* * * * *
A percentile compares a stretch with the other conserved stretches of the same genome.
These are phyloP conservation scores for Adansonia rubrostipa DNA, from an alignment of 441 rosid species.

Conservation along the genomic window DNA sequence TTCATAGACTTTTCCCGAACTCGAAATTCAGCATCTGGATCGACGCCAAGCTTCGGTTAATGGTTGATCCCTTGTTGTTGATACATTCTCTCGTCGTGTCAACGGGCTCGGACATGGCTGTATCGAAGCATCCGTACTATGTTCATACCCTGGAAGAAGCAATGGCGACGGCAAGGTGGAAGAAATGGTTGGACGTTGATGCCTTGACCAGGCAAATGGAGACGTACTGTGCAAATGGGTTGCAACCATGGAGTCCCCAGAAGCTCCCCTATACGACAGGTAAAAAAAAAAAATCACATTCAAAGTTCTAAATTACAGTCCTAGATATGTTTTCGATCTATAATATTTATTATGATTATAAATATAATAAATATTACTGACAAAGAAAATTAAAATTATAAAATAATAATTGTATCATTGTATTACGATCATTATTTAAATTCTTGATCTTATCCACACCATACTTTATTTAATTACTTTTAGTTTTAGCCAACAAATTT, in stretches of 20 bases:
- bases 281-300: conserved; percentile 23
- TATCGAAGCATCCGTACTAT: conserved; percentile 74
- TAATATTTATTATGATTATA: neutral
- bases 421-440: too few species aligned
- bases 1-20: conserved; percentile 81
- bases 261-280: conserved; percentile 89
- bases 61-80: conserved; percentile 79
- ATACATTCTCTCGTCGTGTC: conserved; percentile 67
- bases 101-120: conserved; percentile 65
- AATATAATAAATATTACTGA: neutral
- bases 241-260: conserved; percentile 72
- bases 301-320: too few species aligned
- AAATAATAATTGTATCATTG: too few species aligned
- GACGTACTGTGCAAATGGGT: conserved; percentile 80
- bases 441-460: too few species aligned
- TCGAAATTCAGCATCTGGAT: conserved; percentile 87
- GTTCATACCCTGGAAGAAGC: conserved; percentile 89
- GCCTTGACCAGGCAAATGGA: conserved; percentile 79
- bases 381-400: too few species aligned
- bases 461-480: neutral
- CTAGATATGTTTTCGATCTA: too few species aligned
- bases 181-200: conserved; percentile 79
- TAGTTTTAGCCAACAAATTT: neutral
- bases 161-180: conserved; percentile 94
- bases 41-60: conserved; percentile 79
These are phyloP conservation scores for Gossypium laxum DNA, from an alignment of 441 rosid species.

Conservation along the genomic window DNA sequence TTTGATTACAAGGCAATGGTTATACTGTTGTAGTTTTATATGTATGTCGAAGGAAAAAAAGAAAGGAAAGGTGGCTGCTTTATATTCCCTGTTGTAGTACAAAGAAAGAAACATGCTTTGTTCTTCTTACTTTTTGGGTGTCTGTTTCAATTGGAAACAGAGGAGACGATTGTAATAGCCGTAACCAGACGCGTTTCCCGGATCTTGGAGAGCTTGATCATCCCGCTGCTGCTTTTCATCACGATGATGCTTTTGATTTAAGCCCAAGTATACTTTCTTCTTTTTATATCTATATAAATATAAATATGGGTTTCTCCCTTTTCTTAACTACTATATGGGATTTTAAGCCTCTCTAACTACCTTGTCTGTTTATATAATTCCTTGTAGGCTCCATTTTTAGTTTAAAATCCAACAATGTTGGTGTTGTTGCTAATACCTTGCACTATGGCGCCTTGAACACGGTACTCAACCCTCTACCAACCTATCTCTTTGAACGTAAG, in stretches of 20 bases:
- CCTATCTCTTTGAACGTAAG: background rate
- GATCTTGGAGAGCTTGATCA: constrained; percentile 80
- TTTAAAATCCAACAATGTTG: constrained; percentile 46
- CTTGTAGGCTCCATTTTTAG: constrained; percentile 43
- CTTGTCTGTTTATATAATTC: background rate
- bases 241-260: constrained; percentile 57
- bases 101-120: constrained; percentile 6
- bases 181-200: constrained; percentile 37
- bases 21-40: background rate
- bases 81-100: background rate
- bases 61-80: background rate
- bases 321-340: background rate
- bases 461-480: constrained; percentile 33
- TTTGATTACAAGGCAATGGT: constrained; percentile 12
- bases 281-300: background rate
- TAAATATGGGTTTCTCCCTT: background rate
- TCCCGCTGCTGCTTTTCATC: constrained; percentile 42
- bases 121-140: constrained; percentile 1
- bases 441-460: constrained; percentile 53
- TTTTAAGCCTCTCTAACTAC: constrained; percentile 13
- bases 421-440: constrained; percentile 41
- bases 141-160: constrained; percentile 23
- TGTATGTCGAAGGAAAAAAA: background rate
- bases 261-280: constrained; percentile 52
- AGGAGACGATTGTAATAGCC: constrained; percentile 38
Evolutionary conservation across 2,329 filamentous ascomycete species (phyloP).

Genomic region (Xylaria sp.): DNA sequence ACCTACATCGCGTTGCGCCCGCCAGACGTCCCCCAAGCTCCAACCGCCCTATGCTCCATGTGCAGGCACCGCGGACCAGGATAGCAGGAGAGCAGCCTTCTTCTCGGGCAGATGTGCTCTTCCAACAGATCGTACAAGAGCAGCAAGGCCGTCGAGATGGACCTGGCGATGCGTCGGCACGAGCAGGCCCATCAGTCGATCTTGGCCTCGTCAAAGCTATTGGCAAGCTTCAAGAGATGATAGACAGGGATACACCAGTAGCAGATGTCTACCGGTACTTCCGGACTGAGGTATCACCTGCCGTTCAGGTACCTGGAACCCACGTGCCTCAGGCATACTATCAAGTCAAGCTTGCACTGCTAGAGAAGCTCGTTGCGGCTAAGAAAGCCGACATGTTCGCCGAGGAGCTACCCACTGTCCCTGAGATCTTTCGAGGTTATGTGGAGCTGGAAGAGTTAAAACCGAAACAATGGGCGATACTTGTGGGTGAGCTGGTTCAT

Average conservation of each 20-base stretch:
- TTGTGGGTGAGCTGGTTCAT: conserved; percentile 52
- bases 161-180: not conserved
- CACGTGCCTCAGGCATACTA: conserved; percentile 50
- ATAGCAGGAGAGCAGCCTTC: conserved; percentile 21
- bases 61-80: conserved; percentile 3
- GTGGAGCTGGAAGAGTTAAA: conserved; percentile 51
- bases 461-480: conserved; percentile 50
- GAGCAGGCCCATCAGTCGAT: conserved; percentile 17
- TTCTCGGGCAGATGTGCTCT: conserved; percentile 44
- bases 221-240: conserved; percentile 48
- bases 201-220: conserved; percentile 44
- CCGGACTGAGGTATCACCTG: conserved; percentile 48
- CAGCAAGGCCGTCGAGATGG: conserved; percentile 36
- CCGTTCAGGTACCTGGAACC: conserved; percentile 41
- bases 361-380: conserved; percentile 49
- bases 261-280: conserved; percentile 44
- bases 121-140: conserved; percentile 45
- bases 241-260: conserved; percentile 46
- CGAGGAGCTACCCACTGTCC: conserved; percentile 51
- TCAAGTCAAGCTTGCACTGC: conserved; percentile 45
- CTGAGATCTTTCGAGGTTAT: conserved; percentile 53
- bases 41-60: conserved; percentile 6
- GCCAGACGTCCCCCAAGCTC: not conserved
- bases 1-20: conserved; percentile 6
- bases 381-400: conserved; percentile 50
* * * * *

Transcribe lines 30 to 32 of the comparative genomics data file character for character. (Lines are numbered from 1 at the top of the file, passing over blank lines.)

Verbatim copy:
Conservation along the genomic window DNA sequence TTTGATTACAAGGCAATGGTTATACTGTTGTAGTTTTATATGTATGTCGAAGGAAAAAAAGAAAGGAAAGGTGGCTGCTTTATATTCCCTGTTGTAGTACAAAGAAAGAAACATGCTTTGTTCTTCTTACTTTTTGGGTGTCTGTTTCAATTGGAAACAGAGGAGACGATTGTAATAGCCGTAACCAGACGCGTTTCCCGGATCTTGGAGAGCTTGATCATCCCGCTGCTGCTTTTCATCACGATGATGCTTTTGATTTAAGCCCAAGTATACTTTCTTCTTTTTATATCTATATAAATATAAATATGGGTTTCTCCCTTTTCTTAACTACTATATGGGATTTTAAGCCTCTCTAACTACCTTGTCTGTTTATATAATTCCTTGTAGGCTCCATTTTTAGTTTAAAATCCAACAATGTTGGTGTTGTTGCTAATACCTTGCACTATGGCGCCTTGAACACGGTACTCAACCCTCTACCAACCTATCTCTTTGAACGTAAG, in stretches of 20 bases:
- CCTATCTCTTTGAACGTAAG: background rate
- GATCTTGGAGAGCTTGATCA: constrained; percentile 80